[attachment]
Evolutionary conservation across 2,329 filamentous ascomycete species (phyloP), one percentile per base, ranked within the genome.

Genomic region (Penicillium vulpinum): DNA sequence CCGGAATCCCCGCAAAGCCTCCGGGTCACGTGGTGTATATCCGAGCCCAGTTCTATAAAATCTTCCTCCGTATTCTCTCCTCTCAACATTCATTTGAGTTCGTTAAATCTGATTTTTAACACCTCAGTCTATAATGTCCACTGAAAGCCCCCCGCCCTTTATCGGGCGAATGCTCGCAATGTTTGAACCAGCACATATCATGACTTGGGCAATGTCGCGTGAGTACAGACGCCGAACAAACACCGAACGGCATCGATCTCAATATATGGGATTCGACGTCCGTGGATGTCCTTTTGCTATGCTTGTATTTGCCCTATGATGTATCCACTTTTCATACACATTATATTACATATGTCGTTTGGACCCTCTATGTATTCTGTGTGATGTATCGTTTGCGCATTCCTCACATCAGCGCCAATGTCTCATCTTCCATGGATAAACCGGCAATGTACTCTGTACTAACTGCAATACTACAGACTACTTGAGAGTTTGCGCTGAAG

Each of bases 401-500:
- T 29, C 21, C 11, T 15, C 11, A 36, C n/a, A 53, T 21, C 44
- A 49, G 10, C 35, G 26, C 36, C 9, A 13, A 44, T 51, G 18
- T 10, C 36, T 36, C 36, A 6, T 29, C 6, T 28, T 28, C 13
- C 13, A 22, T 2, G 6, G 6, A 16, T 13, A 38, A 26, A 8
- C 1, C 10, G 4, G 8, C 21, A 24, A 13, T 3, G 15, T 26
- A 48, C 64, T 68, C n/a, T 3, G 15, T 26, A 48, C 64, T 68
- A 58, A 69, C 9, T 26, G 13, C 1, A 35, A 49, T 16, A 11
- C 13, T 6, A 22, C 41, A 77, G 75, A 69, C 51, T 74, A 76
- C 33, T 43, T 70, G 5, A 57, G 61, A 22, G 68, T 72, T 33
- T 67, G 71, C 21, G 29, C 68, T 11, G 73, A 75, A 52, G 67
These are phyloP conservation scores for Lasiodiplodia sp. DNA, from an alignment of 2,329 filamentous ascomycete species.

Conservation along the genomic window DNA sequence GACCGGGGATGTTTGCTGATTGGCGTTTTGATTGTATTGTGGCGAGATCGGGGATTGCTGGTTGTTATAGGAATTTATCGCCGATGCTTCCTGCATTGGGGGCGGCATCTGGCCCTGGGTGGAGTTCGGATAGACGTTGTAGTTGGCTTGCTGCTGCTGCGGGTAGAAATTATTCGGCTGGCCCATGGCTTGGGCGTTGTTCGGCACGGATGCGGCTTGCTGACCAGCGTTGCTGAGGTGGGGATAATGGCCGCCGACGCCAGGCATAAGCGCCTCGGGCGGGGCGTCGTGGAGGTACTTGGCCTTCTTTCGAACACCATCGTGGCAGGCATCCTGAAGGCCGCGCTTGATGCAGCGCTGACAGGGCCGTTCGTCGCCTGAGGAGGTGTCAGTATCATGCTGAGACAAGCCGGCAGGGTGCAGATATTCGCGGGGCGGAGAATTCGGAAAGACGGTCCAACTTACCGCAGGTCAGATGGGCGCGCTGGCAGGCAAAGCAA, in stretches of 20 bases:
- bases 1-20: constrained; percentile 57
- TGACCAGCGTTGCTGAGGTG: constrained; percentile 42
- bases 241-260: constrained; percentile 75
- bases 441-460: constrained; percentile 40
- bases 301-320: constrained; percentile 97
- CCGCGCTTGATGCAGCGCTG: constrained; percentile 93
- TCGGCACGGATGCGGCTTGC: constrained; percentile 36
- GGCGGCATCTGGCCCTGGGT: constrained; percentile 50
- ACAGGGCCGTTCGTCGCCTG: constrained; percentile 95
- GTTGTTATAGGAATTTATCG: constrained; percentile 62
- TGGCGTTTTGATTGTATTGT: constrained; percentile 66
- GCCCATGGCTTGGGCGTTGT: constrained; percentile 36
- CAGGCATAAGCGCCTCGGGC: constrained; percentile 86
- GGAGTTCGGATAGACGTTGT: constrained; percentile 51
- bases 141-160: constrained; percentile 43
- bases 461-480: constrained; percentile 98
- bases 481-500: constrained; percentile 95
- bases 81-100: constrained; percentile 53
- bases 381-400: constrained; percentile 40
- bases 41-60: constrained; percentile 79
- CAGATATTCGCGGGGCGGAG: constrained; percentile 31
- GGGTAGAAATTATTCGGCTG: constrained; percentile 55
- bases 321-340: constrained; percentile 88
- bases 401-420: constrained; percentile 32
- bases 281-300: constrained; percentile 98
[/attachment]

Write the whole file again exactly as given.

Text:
Evolutionary conservation across 2,329 filamentous ascomycete species (phyloP), one percentile per base, ranked within the genome.

Genomic region (Penicillium vulpinum): DNA sequence CCGGAATCCCCGCAAAGCCTCCGGGTCACGTGGTGTATATCCGAGCCCAGTTCTATAAAATCTTCCTCCGTATTCTCTCCTCTCAACATTCATTTGAGTTCGTTAAATCTGATTTTTAACACCTCAGTCTATAATGTCCACTGAAAGCCCCCCGCCCTTTATCGGGCGAATGCTCGCAATGTTTGAACCAGCACATATCATGACTTGGGCAATGTCGCGTGAGTACAGACGCCGAACAAACACCGAACGGCATCGATCTCAATATATGGGATTCGACGTCCGTGGATGTCCTTTTGCTATGCTTGTATTTGCCCTATGATGTATCCACTTTTCATACACATTATATTACATATGTCGTTTGGACCCTCTATGTATTCTGTGTGATGTATCGTTTGCGCATTCCTCACATCAGCGCCAATGTCTCATCTTCCATGGATAAACCGGCAATGTACTCTGTACTAACTGCAATACTACAGACTACTTGAGAGTTTGCGCTGAAG

Each of bases 401-500:
- T 29, C 21, C 11, T 15, C 11, A 36, C n/a, A 53, T 21, C 44
- A 49, G 10, C 35, G 26, C 36, C 9, A 13, A 44, T 51, G 18
- T 10, C 36, T 36, C 36, A 6, T 29, C 6, T 28, T 28, C 13
- C 13, A 22, T 2, G 6, G 6, A 16, T 13, A 38, A 26, A 8
- C 1, C 10, G 4, G 8, C 21, A 24, A 13, T 3, G 15, T 26
- A 48, C 64, T 68, C n/a, T 3, G 15, T 26, A 48, C 64, T 68
- A 58, A 69, C 9, T 26, G 13, C 1, A 35, A 49, T 16, A 11
- C 13, T 6, A 22, C 41, A 77, G 75, A 69, C 51, T 74, A 76
- C 33, T 43, T 70, G 5, A 57, G 61, A 22, G 68, T 72, T 33
- T 67, G 71, C 21, G 29, C 68, T 11, G 73, A 75, A 52, G 67
These are phyloP conservation scores for Lasiodiplodia sp. DNA, from an alignment of 2,329 filamentous ascomycete species.

Conservation along the genomic window DNA sequence GACCGGGGATGTTTGCTGATTGGCGTTTTGATTGTATTGTGGCGAGATCGGGGATTGCTGGTTGTTATAGGAATTTATCGCCGATGCTTCCTGCATTGGGGGCGGCATCTGGCCCTGGGTGGAGTTCGGATAGACGTTGTAGTTGGCTTGCTGCTGCTGCGGGTAGAAATTATTCGGCTGGCCCATGGCTTGGGCGTTGTTCGGCACGGATGCGGCTTGCTGACCAGCGTTGCTGAGGTGGGGATAATGGCCGCCGACGCCAGGCATAAGCGCCTCGGGCGGGGCGTCGTGGAGGTACTTGGCCTTCTTTCGAACACCATCGTGGCAGGCATCCTGAAGGCCGCGCTTGATGCAGCGCTGACAGGGCCGTTCGTCGCCTGAGGAGGTGTCAGTATCATGCTGAGACAAGCCGGCAGGGTGCAGATATTCGCGGGGCGGAGAATTCGGAAAGACGGTCCAACTTACCGCAGGTCAGATGGGCGCGCTGGCAGGCAAAGCAA, in stretches of 20 bases:
- bases 1-20: constrained; percentile 57
- TGACCAGCGTTGCTGAGGTG: constrained; percentile 42
- bases 241-260: constrained; percentile 75
- bases 441-460: constrained; percentile 40
- bases 301-320: constrained; percentile 97
- CCGCGCTTGATGCAGCGCTG: constrained; percentile 93
- TCGGCACGGATGCGGCTTGC: constrained; percentile 36
- GGCGGCATCTGGCCCTGGGT: constrained; percentile 50
- ACAGGGCCGTTCGTCGCCTG: constrained; percentile 95
- GTTGTTATAGGAATTTATCG: constrained; percentile 62
- TGGCGTTTTGATTGTATTGT: constrained; percentile 66
- GCCCATGGCTTGGGCGTTGT: constrained; percentile 36
- CAGGCATAAGCGCCTCGGGC: constrained; percentile 86
- GGAGTTCGGATAGACGTTGT: constrained; percentile 51
- bases 141-160: constrained; percentile 43
- bases 461-480: constrained; percentile 98
- bases 481-500: constrained; percentile 95
- bases 81-100: constrained; percentile 53
- bases 381-400: constrained; percentile 40
- bases 41-60: constrained; percentile 79
- CAGATATTCGCGGGGCGGAG: constrained; percentile 31
- GGGTAGAAATTATTCGGCTG: constrained; percentile 55
- bases 321-340: constrained; percentile 88
- bases 401-420: constrained; percentile 32
- bases 281-300: constrained; percentile 98